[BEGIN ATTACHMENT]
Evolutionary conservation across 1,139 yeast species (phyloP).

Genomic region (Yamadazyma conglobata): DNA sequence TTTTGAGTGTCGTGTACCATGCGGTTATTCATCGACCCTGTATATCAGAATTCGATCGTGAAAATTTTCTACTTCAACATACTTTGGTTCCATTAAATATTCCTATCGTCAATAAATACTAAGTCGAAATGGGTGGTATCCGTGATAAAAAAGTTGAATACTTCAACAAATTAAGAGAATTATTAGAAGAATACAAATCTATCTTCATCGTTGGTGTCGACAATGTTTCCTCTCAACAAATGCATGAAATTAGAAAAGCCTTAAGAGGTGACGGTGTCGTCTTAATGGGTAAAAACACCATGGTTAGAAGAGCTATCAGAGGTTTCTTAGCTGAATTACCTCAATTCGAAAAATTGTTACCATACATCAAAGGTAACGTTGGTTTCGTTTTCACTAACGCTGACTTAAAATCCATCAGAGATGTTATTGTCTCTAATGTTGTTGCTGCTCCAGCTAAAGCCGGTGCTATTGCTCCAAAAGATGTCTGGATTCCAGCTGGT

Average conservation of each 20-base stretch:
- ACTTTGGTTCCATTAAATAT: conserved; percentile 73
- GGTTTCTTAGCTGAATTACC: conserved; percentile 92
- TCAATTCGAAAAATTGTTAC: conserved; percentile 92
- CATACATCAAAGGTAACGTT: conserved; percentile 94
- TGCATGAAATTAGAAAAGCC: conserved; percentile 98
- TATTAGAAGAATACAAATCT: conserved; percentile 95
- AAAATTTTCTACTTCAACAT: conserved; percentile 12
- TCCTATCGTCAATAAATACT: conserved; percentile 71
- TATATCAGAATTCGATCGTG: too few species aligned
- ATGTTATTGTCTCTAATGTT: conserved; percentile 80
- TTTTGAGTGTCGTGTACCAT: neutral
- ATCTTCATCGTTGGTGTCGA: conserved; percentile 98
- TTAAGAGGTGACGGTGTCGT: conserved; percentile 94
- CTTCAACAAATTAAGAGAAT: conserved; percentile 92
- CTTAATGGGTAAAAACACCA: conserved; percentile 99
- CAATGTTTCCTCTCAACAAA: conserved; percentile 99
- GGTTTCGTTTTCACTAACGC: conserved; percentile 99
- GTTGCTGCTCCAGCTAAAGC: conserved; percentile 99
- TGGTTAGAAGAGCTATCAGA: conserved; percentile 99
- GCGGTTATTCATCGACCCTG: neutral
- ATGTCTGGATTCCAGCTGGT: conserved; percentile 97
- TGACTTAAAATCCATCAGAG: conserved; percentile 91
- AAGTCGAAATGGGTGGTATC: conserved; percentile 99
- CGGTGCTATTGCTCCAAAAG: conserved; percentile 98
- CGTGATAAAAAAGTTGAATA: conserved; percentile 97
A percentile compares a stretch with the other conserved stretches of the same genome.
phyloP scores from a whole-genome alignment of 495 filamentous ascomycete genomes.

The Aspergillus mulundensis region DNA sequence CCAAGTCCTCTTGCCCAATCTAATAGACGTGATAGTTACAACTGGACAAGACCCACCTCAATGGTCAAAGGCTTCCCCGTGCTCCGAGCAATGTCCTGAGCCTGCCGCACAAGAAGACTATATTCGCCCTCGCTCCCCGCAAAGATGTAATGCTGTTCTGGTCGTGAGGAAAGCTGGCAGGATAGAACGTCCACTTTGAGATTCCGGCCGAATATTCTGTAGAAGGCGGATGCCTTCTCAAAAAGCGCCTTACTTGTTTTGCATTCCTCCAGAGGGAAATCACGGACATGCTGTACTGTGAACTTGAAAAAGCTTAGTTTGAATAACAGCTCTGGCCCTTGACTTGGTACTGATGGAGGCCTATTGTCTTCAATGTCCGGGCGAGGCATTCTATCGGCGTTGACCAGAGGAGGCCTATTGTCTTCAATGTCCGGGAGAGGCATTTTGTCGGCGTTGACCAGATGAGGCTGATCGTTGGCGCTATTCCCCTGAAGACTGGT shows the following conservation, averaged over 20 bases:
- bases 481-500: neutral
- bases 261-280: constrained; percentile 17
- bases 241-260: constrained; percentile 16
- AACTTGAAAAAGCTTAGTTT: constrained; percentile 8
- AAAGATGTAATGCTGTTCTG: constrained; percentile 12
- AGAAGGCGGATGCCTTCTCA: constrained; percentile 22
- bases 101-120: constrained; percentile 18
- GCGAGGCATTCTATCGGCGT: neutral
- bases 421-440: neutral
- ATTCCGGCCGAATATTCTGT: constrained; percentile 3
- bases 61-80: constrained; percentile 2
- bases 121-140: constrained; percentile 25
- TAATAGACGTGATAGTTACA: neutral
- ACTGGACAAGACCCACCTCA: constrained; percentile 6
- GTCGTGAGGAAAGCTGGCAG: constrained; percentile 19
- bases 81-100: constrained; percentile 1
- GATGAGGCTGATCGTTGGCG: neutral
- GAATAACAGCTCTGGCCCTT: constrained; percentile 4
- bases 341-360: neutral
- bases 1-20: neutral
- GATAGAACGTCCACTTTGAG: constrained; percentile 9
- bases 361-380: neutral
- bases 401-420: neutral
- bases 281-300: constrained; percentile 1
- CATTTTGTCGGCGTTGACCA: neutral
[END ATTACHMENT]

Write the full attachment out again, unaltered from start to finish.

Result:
Evolutionary conservation across 1,139 yeast species (phyloP).

Genomic region (Yamadazyma conglobata): DNA sequence TTTTGAGTGTCGTGTACCATGCGGTTATTCATCGACCCTGTATATCAGAATTCGATCGTGAAAATTTTCTACTTCAACATACTTTGGTTCCATTAAATATTCCTATCGTCAATAAATACTAAGTCGAAATGGGTGGTATCCGTGATAAAAAAGTTGAATACTTCAACAAATTAAGAGAATTATTAGAAGAATACAAATCTATCTTCATCGTTGGTGTCGACAATGTTTCCTCTCAACAAATGCATGAAATTAGAAAAGCCTTAAGAGGTGACGGTGTCGTCTTAATGGGTAAAAACACCATGGTTAGAAGAGCTATCAGAGGTTTCTTAGCTGAATTACCTCAATTCGAAAAATTGTTACCATACATCAAAGGTAACGTTGGTTTCGTTTTCACTAACGCTGACTTAAAATCCATCAGAGATGTTATTGTCTCTAATGTTGTTGCTGCTCCAGCTAAAGCCGGTGCTATTGCTCCAAAAGATGTCTGGATTCCAGCTGGT

Average conservation of each 20-base stretch:
- ACTTTGGTTCCATTAAATAT: conserved; percentile 73
- GGTTTCTTAGCTGAATTACC: conserved; percentile 92
- TCAATTCGAAAAATTGTTAC: conserved; percentile 92
- CATACATCAAAGGTAACGTT: conserved; percentile 94
- TGCATGAAATTAGAAAAGCC: conserved; percentile 98
- TATTAGAAGAATACAAATCT: conserved; percentile 95
- AAAATTTTCTACTTCAACAT: conserved; percentile 12
- TCCTATCGTCAATAAATACT: conserved; percentile 71
- TATATCAGAATTCGATCGTG: too few species aligned
- ATGTTATTGTCTCTAATGTT: conserved; percentile 80
- TTTTGAGTGTCGTGTACCAT: neutral
- ATCTTCATCGTTGGTGTCGA: conserved; percentile 98
- TTAAGAGGTGACGGTGTCGT: conserved; percentile 94
- CTTCAACAAATTAAGAGAAT: conserved; percentile 92
- CTTAATGGGTAAAAACACCA: conserved; percentile 99
- CAATGTTTCCTCTCAACAAA: conserved; percentile 99
- GGTTTCGTTTTCACTAACGC: conserved; percentile 99
- GTTGCTGCTCCAGCTAAAGC: conserved; percentile 99
- TGGTTAGAAGAGCTATCAGA: conserved; percentile 99
- GCGGTTATTCATCGACCCTG: neutral
- ATGTCTGGATTCCAGCTGGT: conserved; percentile 97
- TGACTTAAAATCCATCAGAG: conserved; percentile 91
- AAGTCGAAATGGGTGGTATC: conserved; percentile 99
- CGGTGCTATTGCTCCAAAAG: conserved; percentile 98
- CGTGATAAAAAAGTTGAATA: conserved; percentile 97
A percentile compares a stretch with the other conserved stretches of the same genome.
phyloP scores from a whole-genome alignment of 495 filamentous ascomycete genomes.

The Aspergillus mulundensis region DNA sequence CCAAGTCCTCTTGCCCAATCTAATAGACGTGATAGTTACAACTGGACAAGACCCACCTCAATGGTCAAAGGCTTCCCCGTGCTCCGAGCAATGTCCTGAGCCTGCCGCACAAGAAGACTATATTCGCCCTCGCTCCCCGCAAAGATGTAATGCTGTTCTGGTCGTGAGGAAAGCTGGCAGGATAGAACGTCCACTTTGAGATTCCGGCCGAATATTCTGTAGAAGGCGGATGCCTTCTCAAAAAGCGCCTTACTTGTTTTGCATTCCTCCAGAGGGAAATCACGGACATGCTGTACTGTGAACTTGAAAAAGCTTAGTTTGAATAACAGCTCTGGCCCTTGACTTGGTACTGATGGAGGCCTATTGTCTTCAATGTCCGGGCGAGGCATTCTATCGGCGTTGACCAGAGGAGGCCTATTGTCTTCAATGTCCGGGAGAGGCATTTTGTCGGCGTTGACCAGATGAGGCTGATCGTTGGCGCTATTCCCCTGAAGACTGGT shows the following conservation, averaged over 20 bases:
- bases 481-500: neutral
- bases 261-280: constrained; percentile 17
- bases 241-260: constrained; percentile 16
- AACTTGAAAAAGCTTAGTTT: constrained; percentile 8
- AAAGATGTAATGCTGTTCTG: constrained; percentile 12
- AGAAGGCGGATGCCTTCTCA: constrained; percentile 22
- bases 101-120: constrained; percentile 18
- GCGAGGCATTCTATCGGCGT: neutral
- bases 421-440: neutral
- ATTCCGGCCGAATATTCTGT: constrained; percentile 3
- bases 61-80: constrained; percentile 2
- bases 121-140: constrained; percentile 25
- TAATAGACGTGATAGTTACA: neutral
- ACTGGACAAGACCCACCTCA: constrained; percentile 6
- GTCGTGAGGAAAGCTGGCAG: constrained; percentile 19
- bases 81-100: constrained; percentile 1
- GATGAGGCTGATCGTTGGCG: neutral
- GAATAACAGCTCTGGCCCTT: constrained; percentile 4
- bases 341-360: neutral
- bases 1-20: neutral
- GATAGAACGTCCACTTTGAG: constrained; percentile 9
- bases 361-380: neutral
- bases 401-420: neutral
- bases 281-300: constrained; percentile 1
- CATTTTGTCGGCGTTGACCA: neutral